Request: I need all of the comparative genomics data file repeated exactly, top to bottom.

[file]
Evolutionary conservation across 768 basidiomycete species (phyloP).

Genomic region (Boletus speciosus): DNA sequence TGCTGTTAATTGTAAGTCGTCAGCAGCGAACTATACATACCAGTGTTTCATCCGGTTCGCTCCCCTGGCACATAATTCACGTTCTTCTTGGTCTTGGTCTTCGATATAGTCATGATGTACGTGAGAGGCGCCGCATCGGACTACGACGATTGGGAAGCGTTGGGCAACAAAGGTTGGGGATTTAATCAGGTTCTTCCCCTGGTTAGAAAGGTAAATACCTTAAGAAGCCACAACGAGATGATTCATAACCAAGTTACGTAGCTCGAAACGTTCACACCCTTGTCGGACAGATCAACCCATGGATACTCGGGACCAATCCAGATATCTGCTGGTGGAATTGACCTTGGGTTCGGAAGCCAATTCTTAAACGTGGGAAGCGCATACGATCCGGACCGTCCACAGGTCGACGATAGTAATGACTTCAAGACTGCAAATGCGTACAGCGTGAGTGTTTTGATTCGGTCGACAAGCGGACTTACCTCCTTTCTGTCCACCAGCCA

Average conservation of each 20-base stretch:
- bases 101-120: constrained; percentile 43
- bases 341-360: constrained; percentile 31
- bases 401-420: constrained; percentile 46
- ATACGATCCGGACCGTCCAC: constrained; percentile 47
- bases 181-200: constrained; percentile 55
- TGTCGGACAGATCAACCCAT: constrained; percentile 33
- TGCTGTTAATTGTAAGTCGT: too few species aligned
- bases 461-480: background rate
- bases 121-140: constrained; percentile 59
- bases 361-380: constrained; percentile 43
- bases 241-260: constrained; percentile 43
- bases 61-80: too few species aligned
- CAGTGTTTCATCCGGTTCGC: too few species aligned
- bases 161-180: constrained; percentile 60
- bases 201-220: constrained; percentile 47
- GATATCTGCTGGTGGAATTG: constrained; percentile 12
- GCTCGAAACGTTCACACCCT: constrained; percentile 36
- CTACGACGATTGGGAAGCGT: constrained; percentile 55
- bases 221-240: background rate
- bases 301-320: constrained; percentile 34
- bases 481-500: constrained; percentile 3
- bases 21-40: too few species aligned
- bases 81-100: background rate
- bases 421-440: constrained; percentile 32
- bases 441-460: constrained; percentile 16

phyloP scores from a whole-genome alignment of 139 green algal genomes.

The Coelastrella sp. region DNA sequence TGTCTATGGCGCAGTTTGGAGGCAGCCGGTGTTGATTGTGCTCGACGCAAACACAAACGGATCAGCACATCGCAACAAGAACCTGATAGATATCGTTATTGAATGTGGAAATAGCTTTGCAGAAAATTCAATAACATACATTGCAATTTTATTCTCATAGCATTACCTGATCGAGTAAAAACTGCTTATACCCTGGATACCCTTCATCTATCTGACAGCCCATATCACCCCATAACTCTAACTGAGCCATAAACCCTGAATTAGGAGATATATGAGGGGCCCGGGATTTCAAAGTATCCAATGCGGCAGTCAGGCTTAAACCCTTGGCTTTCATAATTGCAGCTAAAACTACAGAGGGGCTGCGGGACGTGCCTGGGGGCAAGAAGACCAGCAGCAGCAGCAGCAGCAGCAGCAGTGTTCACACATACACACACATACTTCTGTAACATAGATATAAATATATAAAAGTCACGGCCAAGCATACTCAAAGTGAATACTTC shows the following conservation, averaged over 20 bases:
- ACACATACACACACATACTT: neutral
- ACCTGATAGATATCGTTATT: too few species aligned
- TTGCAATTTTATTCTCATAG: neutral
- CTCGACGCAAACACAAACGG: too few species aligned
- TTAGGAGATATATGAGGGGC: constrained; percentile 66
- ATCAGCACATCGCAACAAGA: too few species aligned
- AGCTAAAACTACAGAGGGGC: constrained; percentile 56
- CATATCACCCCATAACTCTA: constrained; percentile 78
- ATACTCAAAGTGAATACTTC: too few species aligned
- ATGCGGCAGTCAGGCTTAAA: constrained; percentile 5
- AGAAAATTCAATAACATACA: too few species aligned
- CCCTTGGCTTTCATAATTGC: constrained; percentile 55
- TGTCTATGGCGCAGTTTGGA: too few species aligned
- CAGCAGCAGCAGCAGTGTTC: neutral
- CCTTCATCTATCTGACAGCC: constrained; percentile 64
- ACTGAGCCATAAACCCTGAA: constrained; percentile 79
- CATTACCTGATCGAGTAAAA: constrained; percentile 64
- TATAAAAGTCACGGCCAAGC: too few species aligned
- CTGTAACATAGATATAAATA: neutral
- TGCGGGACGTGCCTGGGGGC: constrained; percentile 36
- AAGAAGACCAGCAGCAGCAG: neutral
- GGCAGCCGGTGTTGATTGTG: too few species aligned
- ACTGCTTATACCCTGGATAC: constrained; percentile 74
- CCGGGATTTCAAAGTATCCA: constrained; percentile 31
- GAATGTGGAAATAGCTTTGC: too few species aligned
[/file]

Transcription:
Evolutionary conservation across 768 basidiomycete species (phyloP).

Genomic region (Boletus speciosus): DNA sequence TGCTGTTAATTGTAAGTCGTCAGCAGCGAACTATACATACCAGTGTTTCATCCGGTTCGCTCCCCTGGCACATAATTCACGTTCTTCTTGGTCTTGGTCTTCGATATAGTCATGATGTACGTGAGAGGCGCCGCATCGGACTACGACGATTGGGAAGCGTTGGGCAACAAAGGTTGGGGATTTAATCAGGTTCTTCCCCTGGTTAGAAAGGTAAATACCTTAAGAAGCCACAACGAGATGATTCATAACCAAGTTACGTAGCTCGAAACGTTCACACCCTTGTCGGACAGATCAACCCATGGATACTCGGGACCAATCCAGATATCTGCTGGTGGAATTGACCTTGGGTTCGGAAGCCAATTCTTAAACGTGGGAAGCGCATACGATCCGGACCGTCCACAGGTCGACGATAGTAATGACTTCAAGACTGCAAATGCGTACAGCGTGAGTGTTTTGATTCGGTCGACAAGCGGACTTACCTCCTTTCTGTCCACCAGCCA

Average conservation of each 20-base stretch:
- bases 101-120: constrained; percentile 43
- bases 341-360: constrained; percentile 31
- bases 401-420: constrained; percentile 46
- ATACGATCCGGACCGTCCAC: constrained; percentile 47
- bases 181-200: constrained; percentile 55
- TGTCGGACAGATCAACCCAT: constrained; percentile 33
- TGCTGTTAATTGTAAGTCGT: too few species aligned
- bases 461-480: background rate
- bases 121-140: constrained; percentile 59
- bases 361-380: constrained; percentile 43
- bases 241-260: constrained; percentile 43
- bases 61-80: too few species aligned
- CAGTGTTTCATCCGGTTCGC: too few species aligned
- bases 161-180: constrained; percentile 60
- bases 201-220: constrained; percentile 47
- GATATCTGCTGGTGGAATTG: constrained; percentile 12
- GCTCGAAACGTTCACACCCT: constrained; percentile 36
- CTACGACGATTGGGAAGCGT: constrained; percentile 55
- bases 221-240: background rate
- bases 301-320: constrained; percentile 34
- bases 481-500: constrained; percentile 3
- bases 21-40: too few species aligned
- bases 81-100: background rate
- bases 421-440: constrained; percentile 32
- bases 441-460: constrained; percentile 16

phyloP scores from a whole-genome alignment of 139 green algal genomes.

The Coelastrella sp. region DNA sequence TGTCTATGGCGCAGTTTGGAGGCAGCCGGTGTTGATTGTGCTCGACGCAAACACAAACGGATCAGCACATCGCAACAAGAACCTGATAGATATCGTTATTGAATGTGGAAATAGCTTTGCAGAAAATTCAATAACATACATTGCAATTTTATTCTCATAGCATTACCTGATCGAGTAAAAACTGCTTATACCCTGGATACCCTTCATCTATCTGACAGCCCATATCACCCCATAACTCTAACTGAGCCATAAACCCTGAATTAGGAGATATATGAGGGGCCCGGGATTTCAAAGTATCCAATGCGGCAGTCAGGCTTAAACCCTTGGCTTTCATAATTGCAGCTAAAACTACAGAGGGGCTGCGGGACGTGCCTGGGGGCAAGAAGACCAGCAGCAGCAGCAGCAGCAGCAGCAGTGTTCACACATACACACACATACTTCTGTAACATAGATATAAATATATAAAAGTCACGGCCAAGCATACTCAAAGTGAATACTTC shows the following conservation, averaged over 20 bases:
- ACACATACACACACATACTT: neutral
- ACCTGATAGATATCGTTATT: too few species aligned
- TTGCAATTTTATTCTCATAG: neutral
- CTCGACGCAAACACAAACGG: too few species aligned
- TTAGGAGATATATGAGGGGC: constrained; percentile 66
- ATCAGCACATCGCAACAAGA: too few species aligned
- AGCTAAAACTACAGAGGGGC: constrained; percentile 56
- CATATCACCCCATAACTCTA: constrained; percentile 78
- ATACTCAAAGTGAATACTTC: too few species aligned
- ATGCGGCAGTCAGGCTTAAA: constrained; percentile 5
- AGAAAATTCAATAACATACA: too few species aligned
- CCCTTGGCTTTCATAATTGC: constrained; percentile 55
- TGTCTATGGCGCAGTTTGGA: too few species aligned
- CAGCAGCAGCAGCAGTGTTC: neutral
- CCTTCATCTATCTGACAGCC: constrained; percentile 64
- ACTGAGCCATAAACCCTGAA: constrained; percentile 79
- CATTACCTGATCGAGTAAAA: constrained; percentile 64
- TATAAAAGTCACGGCCAAGC: too few species aligned
- CTGTAACATAGATATAAATA: neutral
- TGCGGGACGTGCCTGGGGGC: constrained; percentile 36
- AAGAAGACCAGCAGCAGCAG: neutral
- GGCAGCCGGTGTTGATTGTG: too few species aligned
- ACTGCTTATACCCTGGATAC: constrained; percentile 74
- CCGGGATTTCAAAGTATCCA: constrained; percentile 31
- GAATGTGGAAATAGCTTTGC: too few species aligned